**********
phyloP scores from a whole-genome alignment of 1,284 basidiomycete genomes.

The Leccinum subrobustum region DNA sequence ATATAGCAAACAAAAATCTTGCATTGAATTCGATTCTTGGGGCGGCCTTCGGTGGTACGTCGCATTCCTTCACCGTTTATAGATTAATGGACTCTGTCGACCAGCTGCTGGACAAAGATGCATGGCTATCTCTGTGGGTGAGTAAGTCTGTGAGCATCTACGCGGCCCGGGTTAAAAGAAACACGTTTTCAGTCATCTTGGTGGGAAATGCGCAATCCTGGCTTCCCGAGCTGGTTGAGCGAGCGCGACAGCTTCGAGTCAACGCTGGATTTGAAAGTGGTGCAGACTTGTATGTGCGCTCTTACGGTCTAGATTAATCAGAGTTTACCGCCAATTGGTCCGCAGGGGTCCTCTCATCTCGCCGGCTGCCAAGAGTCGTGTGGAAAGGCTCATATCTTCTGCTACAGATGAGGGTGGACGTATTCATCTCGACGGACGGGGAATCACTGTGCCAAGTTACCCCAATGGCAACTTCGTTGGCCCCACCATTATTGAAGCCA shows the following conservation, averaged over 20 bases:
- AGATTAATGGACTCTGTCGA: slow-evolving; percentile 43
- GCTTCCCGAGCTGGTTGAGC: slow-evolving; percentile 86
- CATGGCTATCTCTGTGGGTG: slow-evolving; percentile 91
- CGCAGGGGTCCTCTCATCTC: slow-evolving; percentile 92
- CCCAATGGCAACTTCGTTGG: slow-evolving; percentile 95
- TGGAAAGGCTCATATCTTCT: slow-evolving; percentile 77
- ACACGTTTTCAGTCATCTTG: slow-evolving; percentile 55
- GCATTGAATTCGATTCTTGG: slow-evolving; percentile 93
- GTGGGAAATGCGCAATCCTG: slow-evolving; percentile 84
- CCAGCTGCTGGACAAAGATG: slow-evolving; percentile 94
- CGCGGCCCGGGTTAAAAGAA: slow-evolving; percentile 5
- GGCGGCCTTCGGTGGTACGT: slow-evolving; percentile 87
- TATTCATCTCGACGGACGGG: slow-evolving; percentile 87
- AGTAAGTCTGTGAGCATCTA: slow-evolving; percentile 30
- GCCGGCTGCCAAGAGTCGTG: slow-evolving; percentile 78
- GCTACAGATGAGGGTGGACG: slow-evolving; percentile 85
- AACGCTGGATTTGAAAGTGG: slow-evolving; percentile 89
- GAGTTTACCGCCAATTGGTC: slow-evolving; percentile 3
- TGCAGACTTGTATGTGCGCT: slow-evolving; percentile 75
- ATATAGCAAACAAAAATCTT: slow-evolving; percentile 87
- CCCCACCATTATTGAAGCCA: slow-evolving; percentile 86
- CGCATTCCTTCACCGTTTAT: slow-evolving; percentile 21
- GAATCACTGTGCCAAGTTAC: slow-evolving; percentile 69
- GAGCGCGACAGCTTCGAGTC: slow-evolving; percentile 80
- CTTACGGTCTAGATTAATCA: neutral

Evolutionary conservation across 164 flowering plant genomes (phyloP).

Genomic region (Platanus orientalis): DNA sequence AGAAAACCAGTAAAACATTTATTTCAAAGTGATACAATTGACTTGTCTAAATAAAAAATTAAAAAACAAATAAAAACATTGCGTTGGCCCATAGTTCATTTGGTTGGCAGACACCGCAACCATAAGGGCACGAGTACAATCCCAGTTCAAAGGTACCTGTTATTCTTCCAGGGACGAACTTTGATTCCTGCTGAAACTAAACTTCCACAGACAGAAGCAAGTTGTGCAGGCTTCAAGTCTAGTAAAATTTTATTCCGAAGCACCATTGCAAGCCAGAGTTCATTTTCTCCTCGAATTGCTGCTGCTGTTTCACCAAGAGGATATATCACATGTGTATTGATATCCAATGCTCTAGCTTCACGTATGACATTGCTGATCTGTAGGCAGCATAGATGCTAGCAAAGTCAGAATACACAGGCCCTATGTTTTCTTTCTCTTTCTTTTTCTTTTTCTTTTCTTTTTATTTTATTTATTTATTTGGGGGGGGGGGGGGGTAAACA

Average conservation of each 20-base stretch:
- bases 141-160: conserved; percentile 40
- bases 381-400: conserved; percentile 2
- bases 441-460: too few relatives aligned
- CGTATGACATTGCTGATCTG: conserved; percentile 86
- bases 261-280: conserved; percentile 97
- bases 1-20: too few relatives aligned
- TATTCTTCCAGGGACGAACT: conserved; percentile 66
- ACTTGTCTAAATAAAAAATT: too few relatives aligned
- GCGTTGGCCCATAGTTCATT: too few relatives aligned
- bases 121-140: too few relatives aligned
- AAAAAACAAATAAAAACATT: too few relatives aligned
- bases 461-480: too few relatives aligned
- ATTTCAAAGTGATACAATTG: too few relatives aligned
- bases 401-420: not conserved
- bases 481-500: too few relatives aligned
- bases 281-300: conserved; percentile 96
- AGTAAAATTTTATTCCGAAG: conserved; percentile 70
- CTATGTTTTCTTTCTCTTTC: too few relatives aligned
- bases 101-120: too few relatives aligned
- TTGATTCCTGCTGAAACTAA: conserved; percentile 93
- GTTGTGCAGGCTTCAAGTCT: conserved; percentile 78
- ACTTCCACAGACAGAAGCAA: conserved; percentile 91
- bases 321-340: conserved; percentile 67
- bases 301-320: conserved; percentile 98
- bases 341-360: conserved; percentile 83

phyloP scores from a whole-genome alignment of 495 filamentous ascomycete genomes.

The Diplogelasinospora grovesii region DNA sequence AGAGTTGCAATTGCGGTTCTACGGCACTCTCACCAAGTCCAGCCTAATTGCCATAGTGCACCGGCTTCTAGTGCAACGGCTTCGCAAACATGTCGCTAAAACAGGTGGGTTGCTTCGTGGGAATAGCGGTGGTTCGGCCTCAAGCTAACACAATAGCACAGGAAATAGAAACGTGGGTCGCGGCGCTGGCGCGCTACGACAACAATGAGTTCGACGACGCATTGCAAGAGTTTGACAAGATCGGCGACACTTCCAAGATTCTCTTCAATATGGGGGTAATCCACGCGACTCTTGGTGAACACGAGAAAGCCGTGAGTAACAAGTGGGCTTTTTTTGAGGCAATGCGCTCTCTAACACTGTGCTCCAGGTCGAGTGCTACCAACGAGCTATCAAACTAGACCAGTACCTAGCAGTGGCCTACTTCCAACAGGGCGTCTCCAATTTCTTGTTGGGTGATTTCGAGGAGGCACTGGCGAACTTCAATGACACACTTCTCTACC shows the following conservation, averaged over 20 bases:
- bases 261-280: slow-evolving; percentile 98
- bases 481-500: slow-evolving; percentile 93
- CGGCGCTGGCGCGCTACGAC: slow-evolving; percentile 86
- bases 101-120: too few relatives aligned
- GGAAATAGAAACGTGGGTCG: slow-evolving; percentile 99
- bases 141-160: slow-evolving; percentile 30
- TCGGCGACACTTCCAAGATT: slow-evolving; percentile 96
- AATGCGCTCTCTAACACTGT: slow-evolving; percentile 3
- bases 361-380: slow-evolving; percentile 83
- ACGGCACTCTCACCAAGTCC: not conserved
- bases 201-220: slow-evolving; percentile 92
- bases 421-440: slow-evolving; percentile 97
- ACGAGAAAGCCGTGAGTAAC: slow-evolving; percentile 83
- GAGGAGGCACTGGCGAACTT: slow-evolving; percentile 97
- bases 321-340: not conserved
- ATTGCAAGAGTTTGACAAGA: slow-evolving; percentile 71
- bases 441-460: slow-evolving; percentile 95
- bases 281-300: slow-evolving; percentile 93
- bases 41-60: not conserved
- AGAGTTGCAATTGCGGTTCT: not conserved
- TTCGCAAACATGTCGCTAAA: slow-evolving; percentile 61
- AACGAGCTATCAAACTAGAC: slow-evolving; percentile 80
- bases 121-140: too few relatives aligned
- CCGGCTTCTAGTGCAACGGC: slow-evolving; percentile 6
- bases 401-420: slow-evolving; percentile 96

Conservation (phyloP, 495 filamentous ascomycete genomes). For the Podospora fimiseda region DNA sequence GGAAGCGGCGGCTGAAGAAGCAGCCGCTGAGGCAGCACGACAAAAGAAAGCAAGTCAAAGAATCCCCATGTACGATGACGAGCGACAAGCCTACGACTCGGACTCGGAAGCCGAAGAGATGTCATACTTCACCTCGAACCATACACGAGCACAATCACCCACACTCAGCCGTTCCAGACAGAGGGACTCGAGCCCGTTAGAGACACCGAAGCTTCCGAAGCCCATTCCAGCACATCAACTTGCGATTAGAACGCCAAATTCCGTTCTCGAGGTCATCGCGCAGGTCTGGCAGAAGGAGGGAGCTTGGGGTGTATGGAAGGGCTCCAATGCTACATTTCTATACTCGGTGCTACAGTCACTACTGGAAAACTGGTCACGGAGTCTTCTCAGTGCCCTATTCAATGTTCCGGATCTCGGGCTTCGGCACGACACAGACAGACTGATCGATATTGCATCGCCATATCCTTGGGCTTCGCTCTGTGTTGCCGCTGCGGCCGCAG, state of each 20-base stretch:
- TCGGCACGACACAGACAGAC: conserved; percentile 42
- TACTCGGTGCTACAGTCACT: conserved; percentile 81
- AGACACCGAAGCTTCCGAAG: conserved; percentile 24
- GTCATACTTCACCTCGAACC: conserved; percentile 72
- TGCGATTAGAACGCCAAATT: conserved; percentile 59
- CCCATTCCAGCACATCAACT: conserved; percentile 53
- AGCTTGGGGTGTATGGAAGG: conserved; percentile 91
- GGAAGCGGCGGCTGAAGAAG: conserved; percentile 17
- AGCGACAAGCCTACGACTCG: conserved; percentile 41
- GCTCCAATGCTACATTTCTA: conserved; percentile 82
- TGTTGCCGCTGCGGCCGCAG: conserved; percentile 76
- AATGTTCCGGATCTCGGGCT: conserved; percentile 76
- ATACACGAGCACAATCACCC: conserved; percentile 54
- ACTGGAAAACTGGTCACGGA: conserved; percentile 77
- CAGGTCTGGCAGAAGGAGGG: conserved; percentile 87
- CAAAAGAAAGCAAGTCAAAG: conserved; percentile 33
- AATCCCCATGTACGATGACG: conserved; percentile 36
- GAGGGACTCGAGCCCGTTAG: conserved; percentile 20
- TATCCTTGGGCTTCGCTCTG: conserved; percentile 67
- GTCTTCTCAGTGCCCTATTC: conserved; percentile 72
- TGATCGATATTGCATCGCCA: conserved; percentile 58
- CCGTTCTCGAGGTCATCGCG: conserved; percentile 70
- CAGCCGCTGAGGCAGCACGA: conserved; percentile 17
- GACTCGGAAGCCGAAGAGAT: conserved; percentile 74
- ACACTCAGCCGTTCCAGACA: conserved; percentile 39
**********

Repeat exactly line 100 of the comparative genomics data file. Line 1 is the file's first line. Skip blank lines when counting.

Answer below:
- AATCCCCATGTACGATGACG: conserved; percentile 36